The Dow Jones roared back with a bang on Tuesday after Donald Trump promised to get America’s economy up and running again within weeks. In a press conference last night, the president said:
America will again — and soon — be open for business. Very soon, a lot sooner than three or four months that somebody was suggesting. A lot sooner. We cannot let the cure be worse than the problem itself.
While traders cheered the hopium from Donald Trump, doctors and analysts disagree. Returning to normality is impossible until the pandemic is over, said Former FDA Commissioner Dr. Scot Gottlieb.
There’s no such thing as a functioning economy and society so long as covid-19 continues to spread uncontrolled in our biggest cities… So long as covid-19 spreads uncontrolled, older people will die in historic numbers, middle aged folks doomed to prolonged ICU stays to fight for their lives, hospitals will be overwhelmed, and most Americans terrified to leave homes, eat out, take the subway, or go to the park.
Dow futures contracts hit limit-up in premarket trading Tuesday, and the stock market’s bullish appetite only increased when exchanges opened.
The president’s commitment to re-opening the economy within weeks has injected some optimism into the stock market.
The president has laid out an aggressive 15-day timeline to slow the spread of the virus, with a view to loosening restrictions after that. Scientists say the president should do the exact opposite.
It is way too early to even consider rolling back any guidelines. With cases and deaths rising by the day, the country must double down, not lighten up, on social distancing and related measures – Howard Koh, Harvard T.H. Chan School of Public Health.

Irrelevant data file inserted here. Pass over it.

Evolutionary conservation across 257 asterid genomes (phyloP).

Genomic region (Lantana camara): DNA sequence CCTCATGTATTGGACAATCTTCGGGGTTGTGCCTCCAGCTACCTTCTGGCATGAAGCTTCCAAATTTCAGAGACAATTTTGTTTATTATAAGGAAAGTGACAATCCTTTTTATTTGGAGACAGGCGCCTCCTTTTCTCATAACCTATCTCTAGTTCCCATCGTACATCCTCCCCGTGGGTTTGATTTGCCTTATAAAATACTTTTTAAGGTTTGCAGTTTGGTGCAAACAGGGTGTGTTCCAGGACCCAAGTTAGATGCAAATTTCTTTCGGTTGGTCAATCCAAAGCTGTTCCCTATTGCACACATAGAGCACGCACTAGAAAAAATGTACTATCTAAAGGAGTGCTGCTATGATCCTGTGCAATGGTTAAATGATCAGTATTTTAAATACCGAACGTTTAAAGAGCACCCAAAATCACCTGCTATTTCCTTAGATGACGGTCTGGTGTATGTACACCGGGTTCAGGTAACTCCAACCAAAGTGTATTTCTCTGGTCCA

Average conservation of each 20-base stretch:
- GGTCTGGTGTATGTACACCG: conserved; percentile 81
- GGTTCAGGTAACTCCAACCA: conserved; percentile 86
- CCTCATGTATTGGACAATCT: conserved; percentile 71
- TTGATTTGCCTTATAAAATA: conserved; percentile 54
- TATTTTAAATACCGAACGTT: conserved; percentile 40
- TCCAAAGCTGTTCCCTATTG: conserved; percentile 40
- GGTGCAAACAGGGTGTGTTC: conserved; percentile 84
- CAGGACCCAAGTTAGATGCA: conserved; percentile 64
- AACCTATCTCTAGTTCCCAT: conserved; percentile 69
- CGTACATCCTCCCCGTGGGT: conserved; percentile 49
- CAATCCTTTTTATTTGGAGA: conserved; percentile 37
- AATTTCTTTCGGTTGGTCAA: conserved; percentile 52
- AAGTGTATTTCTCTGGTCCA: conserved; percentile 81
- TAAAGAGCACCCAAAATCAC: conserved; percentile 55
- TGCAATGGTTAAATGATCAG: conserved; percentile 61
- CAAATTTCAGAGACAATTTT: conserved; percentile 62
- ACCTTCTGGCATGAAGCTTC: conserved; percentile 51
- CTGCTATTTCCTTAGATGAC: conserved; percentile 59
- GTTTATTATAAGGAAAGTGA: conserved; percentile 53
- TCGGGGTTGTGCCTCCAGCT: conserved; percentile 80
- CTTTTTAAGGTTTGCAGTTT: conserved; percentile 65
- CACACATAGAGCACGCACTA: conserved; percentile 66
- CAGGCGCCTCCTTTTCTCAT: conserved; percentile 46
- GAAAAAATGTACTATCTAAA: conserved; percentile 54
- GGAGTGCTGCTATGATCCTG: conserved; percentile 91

Tom Inglesby, director of John Hopkins Centre for Health Security, said that ending the restrictions early would also have a catastrophic effect on the economy.
Anyone advising the end of social distancing now, needs to fully understand what the country will look like if we do that. COVID would spread widely, rapidly, terribly, could kill potentially millions in the year ahead with huge social and economic impact across the country.
Even financial commentators aren’t convinced by Trump’s bold plan. CNBC’s Eamon Javers explained:
The president doesn’t have a magic switch in the Oval office that can turn the country back on. Once you shut this down, it’s going to be very difficult and very complicated to turn it back on.
Even if Trump does defy his health advisors and allow businesses to start running, there’s no guarantee the economy will bounce right back. One of Trump’s own allies, Senator Lindsey Graham (R-S.C.) said that harrowing stories from the front-line of the virus will keep the economy subdued.
Try running an economy with major hospitals overflowing, doctors and nurses forced to stop treating some because they can’t help all, and every moment of gut-wrenching medical chaos being played out in our living rooms, on social media, and shown all around the world. There is no functioning economy unless we control the virus.
The president is undoubtedly frustrated at the slowdown in the economy, especially going into his re-election campaign.
Trump faces an impossible choice to curb a devastating health outbreak or keep the economy running. This week’s unemployment figures will give an insight into the true economic damage. If the numbers are worse than expected, it could hit the Dow Jones hard and mark a turning point for the Trump Administration.
Today, all eyes are on Congress as we await the $2 trillion stimulus package. After days of political infighting, we are expecting a vote later today. Sen. Chuck Schumer, D-N.Y. told reporters that he expects Democrats and Republicans to come together and pass it today.
While the rescue package is a much-needed bandaid for the U.S. economy, Gottlieb reminded the president that this isn’t over until we defeat the coronavirus.
We must accept a sober truth. This pathogen has altered history and changed our world… The only way to return to a stable economy and restore our liberty, is to end epidemic spread of covid-19.
Last modified: March 24, 2020 4:00 PM UTC